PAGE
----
“From atom to planet in 90 seconds”: my experience and tips from the ‘Discover Plant Science’ micro-film

Mary Williams spoke about the potential for plant science outreach films in a recent blog post. In this blog post, I’ll share my own experience in commissioning a 90-second film for www.intobiology.org.uk.

logo“For biology, it has to be visual,” Katie said. A 17 year old who’d left behind her old friends to transfer to a newly opened science specialist college, she was bubbling over with enthusiasm.

The other students on the Advisory Panel nodded. “Everyone loves videos,” another agreed. And suddenly we were talking about filming protein synthesis, Golgi bodies, processes they’d never seen before. They were all agreed: our new website, for biologists aged 16-21, had to have a splash film that would transform their perceptions of plant science.

And so, a few months later, a professional film crew were balanced on a stepladder in the Cambridge University Botanic Garden glasshouse, drops of sweat splatting onto the plants and people below, while our ‘star’ kept gamely smiling.

Commissioning the IntoBiology film

The Gatsby Plant Science Education Programme team has created plenty of short videos over the past 5 years (see our YouTube channel – https://www.youtube.com/user/ScienceAndPlants), including interviews with scientists and demonstrations of how to carry out science practicals. We’ve worked with amateur and professional film makers for years. But this was a new departure. Unlike the films I’d commissioned in the past, this was about changing attitudes among young people, not conveying information to teachers.

We interviewed film companies who were specialists in science film-making, but ultimately chose a company who had many years’ experience in making films to change attitudes and behaviour. They were upfront about their advice – that rather than the 10 minute film including interviews with scientists we had originally suggested, we should be looking to commission a much shorter, sharper film, aiming at emotional engagement, and a positive message.

Strengths and challenges

From the start, the directors had an idea for the visuals – zooming out from the atom to the plant to the Lab to the planet. They felt this would have the visual appeal and attention-grabbing quality that we needed. But for us this also captured a key idea about how plant scientists work – indicating how what is done on the very small scale could have enormous impact on the world. The Sainsbury Laboratory at the University of Cambridge is known for its microscopy images, and we were able to include plenty of these. The voice-over, however, was a different matter. I carried out surveys and focus groups with our target audience and stakeholders, finding out what had first grabbed them about plant science. The script pulled together all these voices, to give an inspiring answer to the question ‘Why study plant science?’ film_screenshot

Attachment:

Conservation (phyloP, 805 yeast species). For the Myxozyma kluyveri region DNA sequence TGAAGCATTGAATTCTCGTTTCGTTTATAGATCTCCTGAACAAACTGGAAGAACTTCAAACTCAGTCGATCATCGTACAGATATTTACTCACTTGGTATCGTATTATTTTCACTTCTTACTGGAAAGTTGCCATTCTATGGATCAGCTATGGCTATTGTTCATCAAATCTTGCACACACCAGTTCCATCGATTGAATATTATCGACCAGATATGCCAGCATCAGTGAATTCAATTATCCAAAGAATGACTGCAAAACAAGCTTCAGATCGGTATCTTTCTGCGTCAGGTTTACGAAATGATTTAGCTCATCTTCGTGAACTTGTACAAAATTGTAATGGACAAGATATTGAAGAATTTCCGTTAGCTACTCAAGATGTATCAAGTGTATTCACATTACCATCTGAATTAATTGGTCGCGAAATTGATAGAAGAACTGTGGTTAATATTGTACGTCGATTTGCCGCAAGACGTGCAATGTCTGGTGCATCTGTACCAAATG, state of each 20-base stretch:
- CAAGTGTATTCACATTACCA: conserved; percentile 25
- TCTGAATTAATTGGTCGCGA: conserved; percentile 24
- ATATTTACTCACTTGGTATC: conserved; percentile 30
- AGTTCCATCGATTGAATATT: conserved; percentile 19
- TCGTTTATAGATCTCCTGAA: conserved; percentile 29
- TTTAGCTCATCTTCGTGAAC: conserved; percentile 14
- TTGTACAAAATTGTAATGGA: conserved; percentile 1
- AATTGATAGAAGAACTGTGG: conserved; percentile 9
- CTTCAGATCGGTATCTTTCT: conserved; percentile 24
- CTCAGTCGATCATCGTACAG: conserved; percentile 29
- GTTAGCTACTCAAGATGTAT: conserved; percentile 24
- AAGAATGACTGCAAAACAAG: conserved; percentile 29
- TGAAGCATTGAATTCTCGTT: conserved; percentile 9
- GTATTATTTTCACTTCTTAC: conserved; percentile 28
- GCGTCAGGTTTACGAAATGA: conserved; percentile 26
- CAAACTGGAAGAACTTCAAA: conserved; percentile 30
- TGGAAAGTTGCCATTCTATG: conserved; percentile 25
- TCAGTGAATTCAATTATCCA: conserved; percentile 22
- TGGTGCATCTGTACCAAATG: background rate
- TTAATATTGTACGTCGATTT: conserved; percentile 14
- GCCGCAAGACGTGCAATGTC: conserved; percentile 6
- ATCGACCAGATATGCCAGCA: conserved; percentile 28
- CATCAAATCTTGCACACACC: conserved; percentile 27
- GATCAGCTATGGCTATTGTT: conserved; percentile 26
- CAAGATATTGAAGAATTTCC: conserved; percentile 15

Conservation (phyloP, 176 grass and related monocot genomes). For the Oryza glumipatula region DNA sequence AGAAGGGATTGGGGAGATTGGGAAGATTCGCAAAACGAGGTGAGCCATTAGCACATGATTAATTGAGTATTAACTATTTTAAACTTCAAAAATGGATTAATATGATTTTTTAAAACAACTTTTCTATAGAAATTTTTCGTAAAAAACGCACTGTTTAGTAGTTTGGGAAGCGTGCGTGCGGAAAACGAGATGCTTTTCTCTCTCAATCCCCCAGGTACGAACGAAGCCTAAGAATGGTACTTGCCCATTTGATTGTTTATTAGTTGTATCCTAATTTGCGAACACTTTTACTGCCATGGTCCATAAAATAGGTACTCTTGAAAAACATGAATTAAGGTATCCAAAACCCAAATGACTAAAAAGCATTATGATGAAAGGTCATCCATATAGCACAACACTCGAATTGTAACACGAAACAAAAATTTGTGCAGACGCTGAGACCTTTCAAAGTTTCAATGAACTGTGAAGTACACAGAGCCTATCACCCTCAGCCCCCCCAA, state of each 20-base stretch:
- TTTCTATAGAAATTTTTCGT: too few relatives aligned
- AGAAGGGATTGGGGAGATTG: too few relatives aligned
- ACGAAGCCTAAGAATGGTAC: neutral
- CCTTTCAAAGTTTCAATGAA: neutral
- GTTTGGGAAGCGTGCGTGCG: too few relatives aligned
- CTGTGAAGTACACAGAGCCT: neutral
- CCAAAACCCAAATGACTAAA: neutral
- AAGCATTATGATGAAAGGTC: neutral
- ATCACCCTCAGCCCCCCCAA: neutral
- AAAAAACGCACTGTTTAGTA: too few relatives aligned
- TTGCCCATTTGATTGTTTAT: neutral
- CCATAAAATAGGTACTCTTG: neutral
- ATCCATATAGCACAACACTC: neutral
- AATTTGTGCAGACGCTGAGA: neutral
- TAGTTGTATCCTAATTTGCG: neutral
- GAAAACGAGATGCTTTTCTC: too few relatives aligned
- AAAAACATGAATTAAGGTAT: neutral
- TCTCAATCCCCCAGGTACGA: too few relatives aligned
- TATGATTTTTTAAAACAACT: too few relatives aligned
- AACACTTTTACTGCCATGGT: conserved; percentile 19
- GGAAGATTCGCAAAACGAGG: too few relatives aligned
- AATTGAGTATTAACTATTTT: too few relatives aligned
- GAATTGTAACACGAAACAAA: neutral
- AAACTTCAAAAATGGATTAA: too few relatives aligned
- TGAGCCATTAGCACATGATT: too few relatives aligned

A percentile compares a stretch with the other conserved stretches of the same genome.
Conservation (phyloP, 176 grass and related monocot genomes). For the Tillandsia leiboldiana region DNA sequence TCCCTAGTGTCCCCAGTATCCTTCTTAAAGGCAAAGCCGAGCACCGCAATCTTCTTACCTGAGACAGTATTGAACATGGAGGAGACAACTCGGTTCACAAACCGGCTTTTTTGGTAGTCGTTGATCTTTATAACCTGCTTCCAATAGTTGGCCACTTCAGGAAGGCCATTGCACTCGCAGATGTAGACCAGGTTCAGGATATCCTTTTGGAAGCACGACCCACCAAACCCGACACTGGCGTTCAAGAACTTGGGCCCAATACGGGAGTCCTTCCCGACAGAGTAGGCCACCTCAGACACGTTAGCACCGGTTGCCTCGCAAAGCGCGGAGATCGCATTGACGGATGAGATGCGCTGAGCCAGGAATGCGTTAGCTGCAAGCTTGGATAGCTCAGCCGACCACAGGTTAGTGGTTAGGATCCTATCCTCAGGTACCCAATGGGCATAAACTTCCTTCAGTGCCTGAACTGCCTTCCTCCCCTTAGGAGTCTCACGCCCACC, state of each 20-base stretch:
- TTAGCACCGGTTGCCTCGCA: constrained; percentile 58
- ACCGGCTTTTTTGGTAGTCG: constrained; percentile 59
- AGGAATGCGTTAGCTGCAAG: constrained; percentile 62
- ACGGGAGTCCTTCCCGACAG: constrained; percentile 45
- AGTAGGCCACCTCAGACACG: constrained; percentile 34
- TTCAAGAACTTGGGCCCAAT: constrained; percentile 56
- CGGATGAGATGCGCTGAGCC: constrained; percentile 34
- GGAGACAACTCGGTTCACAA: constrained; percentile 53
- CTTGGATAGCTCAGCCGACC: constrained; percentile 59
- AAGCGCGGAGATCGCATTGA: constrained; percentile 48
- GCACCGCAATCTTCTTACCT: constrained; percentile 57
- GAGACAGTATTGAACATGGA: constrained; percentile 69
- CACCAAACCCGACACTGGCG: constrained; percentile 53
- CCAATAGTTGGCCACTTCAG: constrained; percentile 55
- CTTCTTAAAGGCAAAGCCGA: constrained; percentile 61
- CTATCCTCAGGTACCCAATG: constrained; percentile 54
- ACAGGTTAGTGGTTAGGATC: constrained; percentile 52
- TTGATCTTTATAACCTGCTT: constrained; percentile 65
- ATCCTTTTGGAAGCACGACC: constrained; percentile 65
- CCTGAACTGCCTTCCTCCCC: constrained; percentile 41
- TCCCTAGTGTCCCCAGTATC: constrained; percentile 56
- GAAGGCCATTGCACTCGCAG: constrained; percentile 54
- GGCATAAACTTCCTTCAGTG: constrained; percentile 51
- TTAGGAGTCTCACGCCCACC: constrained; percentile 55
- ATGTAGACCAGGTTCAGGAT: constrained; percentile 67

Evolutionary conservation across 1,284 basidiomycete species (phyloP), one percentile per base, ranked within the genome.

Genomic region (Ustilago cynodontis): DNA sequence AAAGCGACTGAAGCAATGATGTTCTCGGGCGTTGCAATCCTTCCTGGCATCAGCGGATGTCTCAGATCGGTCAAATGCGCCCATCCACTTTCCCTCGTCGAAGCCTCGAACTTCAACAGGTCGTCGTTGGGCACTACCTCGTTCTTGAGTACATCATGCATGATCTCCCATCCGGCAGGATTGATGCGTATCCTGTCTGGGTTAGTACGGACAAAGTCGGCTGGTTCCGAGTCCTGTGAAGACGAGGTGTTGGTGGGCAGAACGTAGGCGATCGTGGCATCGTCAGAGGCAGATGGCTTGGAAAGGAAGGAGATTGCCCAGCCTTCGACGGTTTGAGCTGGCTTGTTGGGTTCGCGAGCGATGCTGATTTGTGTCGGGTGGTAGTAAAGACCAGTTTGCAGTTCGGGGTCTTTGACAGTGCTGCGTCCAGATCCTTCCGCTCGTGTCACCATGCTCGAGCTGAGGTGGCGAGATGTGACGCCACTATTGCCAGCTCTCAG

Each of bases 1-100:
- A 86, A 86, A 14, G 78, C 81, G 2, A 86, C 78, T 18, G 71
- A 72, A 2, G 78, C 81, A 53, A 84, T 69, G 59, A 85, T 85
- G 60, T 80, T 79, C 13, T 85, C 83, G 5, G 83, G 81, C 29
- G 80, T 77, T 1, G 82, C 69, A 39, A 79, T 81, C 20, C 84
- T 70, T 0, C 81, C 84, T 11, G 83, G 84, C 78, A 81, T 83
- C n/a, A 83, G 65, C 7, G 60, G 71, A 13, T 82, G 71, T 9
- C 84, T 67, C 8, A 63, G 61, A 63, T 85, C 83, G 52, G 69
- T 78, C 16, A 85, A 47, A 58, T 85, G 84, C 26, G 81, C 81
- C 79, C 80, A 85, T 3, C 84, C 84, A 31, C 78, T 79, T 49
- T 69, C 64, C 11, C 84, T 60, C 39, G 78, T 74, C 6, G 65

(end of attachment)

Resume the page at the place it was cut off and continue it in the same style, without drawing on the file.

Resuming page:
There were difficulties along the way – balancing scientific accuracy with creativity was time-consuming, and finding a shared vocabulary between scientists and film-makers could be a struggle at times. We couldn’t have managed without the generous input of many researchers, support staff and horticulturalists at the Lab and Garden.

So did we succeed in creating a film that appeals to our target audience?

Back to Katie. She summed it up her response in just one word: “amazing!

Judge for yourself at www.intobiology.org.uk

My top tips

  • Be very clear about who your target audience is. Make sure that they’re an audience you can realistically reach with this film.
  • Be upfront about what your aims for the film are, and why. Make sure everyone involved understands your aims. And be willing to say ‘that’s a great idea, but not our aim for this film’.
  • Get your target audiences’ input right at the start. That doesn’t necessarily mean putting their ideas on film just as they describe them, but listening to what matters to them and reflecting that.
  • It’s not technically difficult to make a film yourself, but working with a professional film company will make a huge difference to how well you can get across your message. If you do this, find a company with specific experience in creating the type of film that you want.
  • Have a clear promotions plan for your film, and schedule in enough time to promote it effectively.

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